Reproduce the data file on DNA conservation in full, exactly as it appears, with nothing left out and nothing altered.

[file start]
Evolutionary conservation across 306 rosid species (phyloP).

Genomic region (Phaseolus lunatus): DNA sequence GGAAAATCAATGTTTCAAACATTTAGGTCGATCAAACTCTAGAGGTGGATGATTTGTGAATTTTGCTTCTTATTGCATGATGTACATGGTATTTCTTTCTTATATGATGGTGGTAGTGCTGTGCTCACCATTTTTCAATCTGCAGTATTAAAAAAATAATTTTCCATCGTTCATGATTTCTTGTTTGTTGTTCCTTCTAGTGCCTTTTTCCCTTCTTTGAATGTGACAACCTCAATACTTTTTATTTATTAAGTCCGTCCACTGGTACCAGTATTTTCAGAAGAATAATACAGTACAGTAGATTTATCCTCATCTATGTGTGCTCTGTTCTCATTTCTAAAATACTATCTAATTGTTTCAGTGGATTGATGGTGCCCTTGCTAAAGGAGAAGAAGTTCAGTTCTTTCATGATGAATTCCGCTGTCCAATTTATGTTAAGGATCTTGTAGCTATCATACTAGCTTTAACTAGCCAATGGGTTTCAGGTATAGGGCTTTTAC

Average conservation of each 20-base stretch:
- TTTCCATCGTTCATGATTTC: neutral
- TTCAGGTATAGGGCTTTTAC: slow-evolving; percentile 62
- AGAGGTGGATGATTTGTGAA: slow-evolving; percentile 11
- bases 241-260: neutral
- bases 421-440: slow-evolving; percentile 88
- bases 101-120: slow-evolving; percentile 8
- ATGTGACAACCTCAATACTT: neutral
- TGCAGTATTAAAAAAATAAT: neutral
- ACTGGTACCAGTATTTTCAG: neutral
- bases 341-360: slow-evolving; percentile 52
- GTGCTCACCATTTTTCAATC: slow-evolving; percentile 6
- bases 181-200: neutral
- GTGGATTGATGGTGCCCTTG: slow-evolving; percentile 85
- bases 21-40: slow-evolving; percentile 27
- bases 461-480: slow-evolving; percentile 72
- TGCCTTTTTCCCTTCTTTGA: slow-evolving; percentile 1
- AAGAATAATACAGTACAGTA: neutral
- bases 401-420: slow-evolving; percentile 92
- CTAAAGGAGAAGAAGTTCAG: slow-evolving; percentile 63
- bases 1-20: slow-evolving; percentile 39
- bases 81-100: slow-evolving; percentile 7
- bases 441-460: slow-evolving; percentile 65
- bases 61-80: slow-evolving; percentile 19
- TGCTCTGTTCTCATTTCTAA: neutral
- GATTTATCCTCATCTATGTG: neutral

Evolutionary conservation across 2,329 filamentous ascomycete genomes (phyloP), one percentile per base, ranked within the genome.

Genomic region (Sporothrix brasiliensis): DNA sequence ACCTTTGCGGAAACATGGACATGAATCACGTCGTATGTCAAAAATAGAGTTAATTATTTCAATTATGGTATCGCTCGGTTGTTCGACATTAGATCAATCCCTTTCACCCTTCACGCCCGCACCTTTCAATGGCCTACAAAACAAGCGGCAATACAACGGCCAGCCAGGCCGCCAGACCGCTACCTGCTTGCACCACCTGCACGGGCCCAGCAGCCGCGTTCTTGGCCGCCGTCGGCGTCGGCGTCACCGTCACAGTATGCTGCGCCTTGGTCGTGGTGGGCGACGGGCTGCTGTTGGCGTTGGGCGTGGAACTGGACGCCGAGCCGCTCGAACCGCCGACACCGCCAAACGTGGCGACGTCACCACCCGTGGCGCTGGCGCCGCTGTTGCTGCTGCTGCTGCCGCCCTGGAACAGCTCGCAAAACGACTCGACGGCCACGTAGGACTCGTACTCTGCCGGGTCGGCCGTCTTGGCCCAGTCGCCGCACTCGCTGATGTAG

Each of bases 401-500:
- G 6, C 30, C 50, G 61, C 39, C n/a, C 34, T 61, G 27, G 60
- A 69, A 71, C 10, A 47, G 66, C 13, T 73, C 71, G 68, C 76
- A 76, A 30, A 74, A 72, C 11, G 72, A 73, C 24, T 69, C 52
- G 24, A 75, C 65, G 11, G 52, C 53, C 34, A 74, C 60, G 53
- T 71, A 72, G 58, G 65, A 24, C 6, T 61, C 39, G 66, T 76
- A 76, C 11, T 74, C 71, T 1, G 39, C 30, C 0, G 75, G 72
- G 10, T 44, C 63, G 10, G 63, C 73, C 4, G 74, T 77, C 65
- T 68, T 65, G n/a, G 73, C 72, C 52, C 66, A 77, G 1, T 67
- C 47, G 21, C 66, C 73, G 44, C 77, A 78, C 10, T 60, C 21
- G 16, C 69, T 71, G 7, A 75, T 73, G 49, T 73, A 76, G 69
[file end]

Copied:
Evolutionary conservation across 306 rosid species (phyloP).

Genomic region (Phaseolus lunatus): DNA sequence GGAAAATCAATGTTTCAAACATTTAGGTCGATCAAACTCTAGAGGTGGATGATTTGTGAATTTTGCTTCTTATTGCATGATGTACATGGTATTTCTTTCTTATATGATGGTGGTAGTGCTGTGCTCACCATTTTTCAATCTGCAGTATTAAAAAAATAATTTTCCATCGTTCATGATTTCTTGTTTGTTGTTCCTTCTAGTGCCTTTTTCCCTTCTTTGAATGTGACAACCTCAATACTTTTTATTTATTAAGTCCGTCCACTGGTACCAGTATTTTCAGAAGAATAATACAGTACAGTAGATTTATCCTCATCTATGTGTGCTCTGTTCTCATTTCTAAAATACTATCTAATTGTTTCAGTGGATTGATGGTGCCCTTGCTAAAGGAGAAGAAGTTCAGTTCTTTCATGATGAATTCCGCTGTCCAATTTATGTTAAGGATCTTGTAGCTATCATACTAGCTTTAACTAGCCAATGGGTTTCAGGTATAGGGCTTTTAC

Average conservation of each 20-base stretch:
- TTTCCATCGTTCATGATTTC: neutral
- TTCAGGTATAGGGCTTTTAC: slow-evolving; percentile 62
- AGAGGTGGATGATTTGTGAA: slow-evolving; percentile 11
- bases 241-260: neutral
- bases 421-440: slow-evolving; percentile 88
- bases 101-120: slow-evolving; percentile 8
- ATGTGACAACCTCAATACTT: neutral
- TGCAGTATTAAAAAAATAAT: neutral
- ACTGGTACCAGTATTTTCAG: neutral
- bases 341-360: slow-evolving; percentile 52
- GTGCTCACCATTTTTCAATC: slow-evolving; percentile 6
- bases 181-200: neutral
- GTGGATTGATGGTGCCCTTG: slow-evolving; percentile 85
- bases 21-40: slow-evolving; percentile 27
- bases 461-480: slow-evolving; percentile 72
- TGCCTTTTTCCCTTCTTTGA: slow-evolving; percentile 1
- AAGAATAATACAGTACAGTA: neutral
- bases 401-420: slow-evolving; percentile 92
- CTAAAGGAGAAGAAGTTCAG: slow-evolving; percentile 63
- bases 1-20: slow-evolving; percentile 39
- bases 81-100: slow-evolving; percentile 7
- bases 441-460: slow-evolving; percentile 65
- bases 61-80: slow-evolving; percentile 19
- TGCTCTGTTCTCATTTCTAA: neutral
- GATTTATCCTCATCTATGTG: neutral

Evolutionary conservation across 2,329 filamentous ascomycete genomes (phyloP), one percentile per base, ranked within the genome.

Genomic region (Sporothrix brasiliensis): DNA sequence ACCTTTGCGGAAACATGGACATGAATCACGTCGTATGTCAAAAATAGAGTTAATTATTTCAATTATGGTATCGCTCGGTTGTTCGACATTAGATCAATCCCTTTCACCCTTCACGCCCGCACCTTTCAATGGCCTACAAAACAAGCGGCAATACAACGGCCAGCCAGGCCGCCAGACCGCTACCTGCTTGCACCACCTGCACGGGCCCAGCAGCCGCGTTCTTGGCCGCCGTCGGCGTCGGCGTCACCGTCACAGTATGCTGCGCCTTGGTCGTGGTGGGCGACGGGCTGCTGTTGGCGTTGGGCGTGGAACTGGACGCCGAGCCGCTCGAACCGCCGACACCGCCAAACGTGGCGACGTCACCACCCGTGGCGCTGGCGCCGCTGTTGCTGCTGCTGCTGCCGCCCTGGAACAGCTCGCAAAACGACTCGACGGCCACGTAGGACTCGTACTCTGCCGGGTCGGCCGTCTTGGCCCAGTCGCCGCACTCGCTGATGTAG

Each of bases 401-500:
- G 6, C 30, C 50, G 61, C 39, C n/a, C 34, T 61, G 27, G 60
- A 69, A 71, C 10, A 47, G 66, C 13, T 73, C 71, G 68, C 76
- A 76, A 30, A 74, A 72, C 11, G 72, A 73, C 24, T 69, C 52
- G 24, A 75, C 65, G 11, G 52, C 53, C 34, A 74, C 60, G 53
- T 71, A 72, G 58, G 65, A 24, C 6, T 61, C 39, G 66, T 76
- A 76, C 11, T 74, C 71, T 1, G 39, C 30, C 0, G 75, G 72
- G 10, T 44, C 63, G 10, G 63, C 73, C 4, G 74, T 77, C 65
- T 68, T 65, G n/a, G 73, C 72, C 52, C 66, A 77, G 1, T 67
- C 47, G 21, C 66, C 73, G 44, C 77, A 78, C 10, T 60, C 21
- G 16, C 69, T 71, G 7, A 75, T 73, G 49, T 73, A 76, G 69